Sometimes it’s almost as if I’m embarrassed to be in the news business.
Any semblance of what they taught me in journalism school is long gone in a vast swath of today’s news world, blown away in a whirlwind of half-truths, innuendo or outright misinformation.
See, here at the Times-Union, we actually try to get things right the first time and confirm facts through public officials before we publish them. What a concept, right? Weird isn’t it? Why not just report everything you hear regardless of the credibility of the source?
Because that’s precisely what lots of media outlets do these days.
Look no further than the tragic events of Ferguson, Mo.
It’s unbelieveable to me that any reputable news agency would rush to the scene and begin reporting as fact the rantings of “witnesses” who may or may not have seen anything.
It seems now the first reports from the scene – most notably that the victim of the shooting was shot in the back and that he had his hands up – were false.
Of course, when I first heard these reports they made no sense to me. Why would someone raise their hands with their back to an officer? Makes no sense. Apparently it passed a lot of editors’ credibility tests because it was widely reported.
Did not one editor somewhere think to themselves, “Self, that doesn’t make sense. People don’t surrender by walking away.”
Guess not.
I am not saying this diminishes the officer’s potential criminal culpability one way or the other. It just bothers me that so much misinformation gets reported.
It was also reported this week that the officer had a fractured eye socket and that the police have “dozens” of witnesses corroborating the officer’s story that he was attacked by the victim.
Is any of that true? Who knows? Maybe. Maybe not.
You literally can’t believe what you read online. It’s amazing – and awful. If members of the media wonder why people don’t trust them, there’s the answer.
A Huffington Post reporter noted that there were rubber bullets on the ground around him. Turns out they were earplugs. This reporter has become a bit of an Internet sensation for his foolishness. Someone posted a picture of a battery on the ground and “reported” it was a taser.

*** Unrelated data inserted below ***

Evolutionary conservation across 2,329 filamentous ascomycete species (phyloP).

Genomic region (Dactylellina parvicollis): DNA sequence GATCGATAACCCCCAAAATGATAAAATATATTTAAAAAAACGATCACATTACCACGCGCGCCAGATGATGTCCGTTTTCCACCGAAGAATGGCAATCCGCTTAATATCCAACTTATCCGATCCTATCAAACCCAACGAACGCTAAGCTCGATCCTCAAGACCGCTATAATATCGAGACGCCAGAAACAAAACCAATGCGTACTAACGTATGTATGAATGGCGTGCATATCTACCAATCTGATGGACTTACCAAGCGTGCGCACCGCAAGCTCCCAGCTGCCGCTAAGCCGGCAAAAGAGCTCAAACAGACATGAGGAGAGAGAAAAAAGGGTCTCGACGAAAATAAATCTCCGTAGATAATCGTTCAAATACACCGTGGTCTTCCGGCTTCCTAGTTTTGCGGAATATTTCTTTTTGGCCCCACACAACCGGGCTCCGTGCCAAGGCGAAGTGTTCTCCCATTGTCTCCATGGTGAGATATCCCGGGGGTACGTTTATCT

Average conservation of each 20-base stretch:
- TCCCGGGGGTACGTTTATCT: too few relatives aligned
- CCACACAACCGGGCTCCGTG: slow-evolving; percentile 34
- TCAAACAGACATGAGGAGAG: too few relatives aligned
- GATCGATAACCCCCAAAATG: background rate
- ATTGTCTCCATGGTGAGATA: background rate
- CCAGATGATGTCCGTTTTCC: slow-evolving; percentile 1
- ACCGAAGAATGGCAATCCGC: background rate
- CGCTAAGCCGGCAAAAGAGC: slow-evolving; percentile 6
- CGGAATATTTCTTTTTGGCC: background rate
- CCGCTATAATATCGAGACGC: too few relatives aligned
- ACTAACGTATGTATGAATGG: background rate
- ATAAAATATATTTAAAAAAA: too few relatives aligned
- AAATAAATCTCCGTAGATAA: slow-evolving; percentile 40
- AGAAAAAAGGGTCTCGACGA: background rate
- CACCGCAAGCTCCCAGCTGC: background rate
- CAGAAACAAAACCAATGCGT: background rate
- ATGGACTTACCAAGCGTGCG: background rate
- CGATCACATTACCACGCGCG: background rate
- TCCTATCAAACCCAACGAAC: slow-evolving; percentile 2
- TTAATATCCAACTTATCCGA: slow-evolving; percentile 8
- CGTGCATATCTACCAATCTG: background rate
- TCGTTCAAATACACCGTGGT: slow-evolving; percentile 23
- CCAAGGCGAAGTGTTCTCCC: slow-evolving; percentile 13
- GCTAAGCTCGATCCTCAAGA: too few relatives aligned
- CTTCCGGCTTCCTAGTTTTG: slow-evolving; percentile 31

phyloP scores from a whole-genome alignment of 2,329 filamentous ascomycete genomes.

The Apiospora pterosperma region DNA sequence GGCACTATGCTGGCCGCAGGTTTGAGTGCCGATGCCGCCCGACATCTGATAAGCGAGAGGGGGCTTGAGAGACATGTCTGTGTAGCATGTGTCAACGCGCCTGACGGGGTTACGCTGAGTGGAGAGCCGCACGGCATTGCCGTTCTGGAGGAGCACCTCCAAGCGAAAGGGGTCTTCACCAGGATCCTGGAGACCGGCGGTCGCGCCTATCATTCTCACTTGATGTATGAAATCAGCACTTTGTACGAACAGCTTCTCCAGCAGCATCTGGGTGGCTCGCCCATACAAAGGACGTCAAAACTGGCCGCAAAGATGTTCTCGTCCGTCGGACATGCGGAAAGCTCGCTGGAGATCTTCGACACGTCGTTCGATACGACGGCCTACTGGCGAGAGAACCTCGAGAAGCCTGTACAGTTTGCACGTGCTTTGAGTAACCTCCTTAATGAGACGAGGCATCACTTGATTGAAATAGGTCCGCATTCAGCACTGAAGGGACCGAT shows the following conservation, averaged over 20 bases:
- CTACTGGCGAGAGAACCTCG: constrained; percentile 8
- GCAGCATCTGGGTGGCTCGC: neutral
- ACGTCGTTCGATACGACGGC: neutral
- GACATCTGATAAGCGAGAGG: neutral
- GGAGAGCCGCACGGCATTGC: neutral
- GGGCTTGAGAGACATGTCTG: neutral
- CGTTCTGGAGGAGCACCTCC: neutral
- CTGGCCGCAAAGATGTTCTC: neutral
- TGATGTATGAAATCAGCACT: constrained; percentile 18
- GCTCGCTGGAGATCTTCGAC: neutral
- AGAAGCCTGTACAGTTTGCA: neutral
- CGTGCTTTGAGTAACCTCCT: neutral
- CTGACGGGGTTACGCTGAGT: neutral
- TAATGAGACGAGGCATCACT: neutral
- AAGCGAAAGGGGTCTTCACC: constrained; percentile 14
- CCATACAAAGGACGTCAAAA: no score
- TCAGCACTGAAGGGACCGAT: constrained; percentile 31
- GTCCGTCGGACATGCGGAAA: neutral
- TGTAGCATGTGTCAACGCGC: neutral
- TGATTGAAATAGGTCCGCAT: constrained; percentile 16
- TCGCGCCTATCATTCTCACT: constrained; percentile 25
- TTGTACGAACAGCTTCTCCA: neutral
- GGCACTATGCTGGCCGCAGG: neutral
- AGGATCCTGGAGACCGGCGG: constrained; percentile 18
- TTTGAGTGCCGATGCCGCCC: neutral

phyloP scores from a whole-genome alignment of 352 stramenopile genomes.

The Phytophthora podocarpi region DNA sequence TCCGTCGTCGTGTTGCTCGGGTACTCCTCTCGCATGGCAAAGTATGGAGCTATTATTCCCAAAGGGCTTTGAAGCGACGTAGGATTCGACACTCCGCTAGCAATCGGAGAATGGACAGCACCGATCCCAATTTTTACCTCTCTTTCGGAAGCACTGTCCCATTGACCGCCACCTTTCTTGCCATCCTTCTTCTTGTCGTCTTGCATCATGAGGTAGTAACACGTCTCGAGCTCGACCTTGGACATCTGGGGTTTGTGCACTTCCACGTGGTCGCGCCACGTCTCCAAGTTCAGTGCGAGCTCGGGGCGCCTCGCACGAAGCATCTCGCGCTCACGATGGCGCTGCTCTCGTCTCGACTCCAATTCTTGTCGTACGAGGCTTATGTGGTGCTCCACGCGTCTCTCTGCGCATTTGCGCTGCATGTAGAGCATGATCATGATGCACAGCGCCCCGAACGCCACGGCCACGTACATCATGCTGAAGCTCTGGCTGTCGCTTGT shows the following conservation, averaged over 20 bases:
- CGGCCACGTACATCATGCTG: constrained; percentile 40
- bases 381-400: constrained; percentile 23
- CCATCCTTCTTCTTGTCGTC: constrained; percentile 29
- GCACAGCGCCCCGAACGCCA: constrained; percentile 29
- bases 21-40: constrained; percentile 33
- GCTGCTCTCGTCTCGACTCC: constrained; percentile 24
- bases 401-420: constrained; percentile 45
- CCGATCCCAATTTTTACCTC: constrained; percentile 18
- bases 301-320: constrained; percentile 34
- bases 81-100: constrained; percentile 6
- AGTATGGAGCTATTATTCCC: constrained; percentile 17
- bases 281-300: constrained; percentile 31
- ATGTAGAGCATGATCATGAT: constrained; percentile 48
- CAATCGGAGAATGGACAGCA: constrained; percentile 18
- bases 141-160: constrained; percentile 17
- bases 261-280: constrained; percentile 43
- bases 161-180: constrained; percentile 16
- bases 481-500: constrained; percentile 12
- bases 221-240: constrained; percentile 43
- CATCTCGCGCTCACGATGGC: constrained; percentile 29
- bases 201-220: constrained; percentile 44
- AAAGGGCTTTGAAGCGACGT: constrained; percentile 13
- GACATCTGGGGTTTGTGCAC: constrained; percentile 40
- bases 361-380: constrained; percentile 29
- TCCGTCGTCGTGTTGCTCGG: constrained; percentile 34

I could go on, but you get the point. In the rush to get the story first, today’s media have no qualms about getting the story wrong. And they never correct their mistakes.
And as bad as that is, even worse is the level of advocacy I see in reporting.
Far beyond reporting facts – which, apparently, may or may not really be facts in the first place – media outlets like to spin the story one way or another.
In this particular story, the liberal news outlets are screaming for the cop’s head and conservative ones are blaming the kid who got shot.
Neither side seems to have any regard for truth.
Another instance of media gone wild is in regard to the Aug. 9 Tony Stewart incident. You may recall during a sprint car race, Stewart and 20-year-old up-and-comer Kevin Ward got tangled up and Ward spun out.
Ward got out of his car to shake his fist at Stewart the next lap around under caution and Stewart’s car struck Ward, killing him.
Stewart has not returned to racing since and the incident remains under investigation.
And while there has been no official word regarding the results of the investigation, that hasn’t stopped lots of news sources from tossing in their 2-cents’ worth.
Publishing reports from “witnesses” that Stewart “hit the gas” or “fishtailed” before striking Ward, the media have given people all the ammo they need to line up on one side or the other and fire libelous missiles on social media.
I just think it would be better in this current world of mind-numbingly inaccurate “up-to-the-minute” reporting if  people reporting the news would just chill.
They should take the time to get it right before they throw it out there for consumption by an all-too-eager public full of social media “experts.”
What makes the difference if you report it 12 minutes or 12 hours after the incident?
Is being first so critical that reporters are willing to destroy their own credibility?
From where I’m sitting, seems the answer is yes.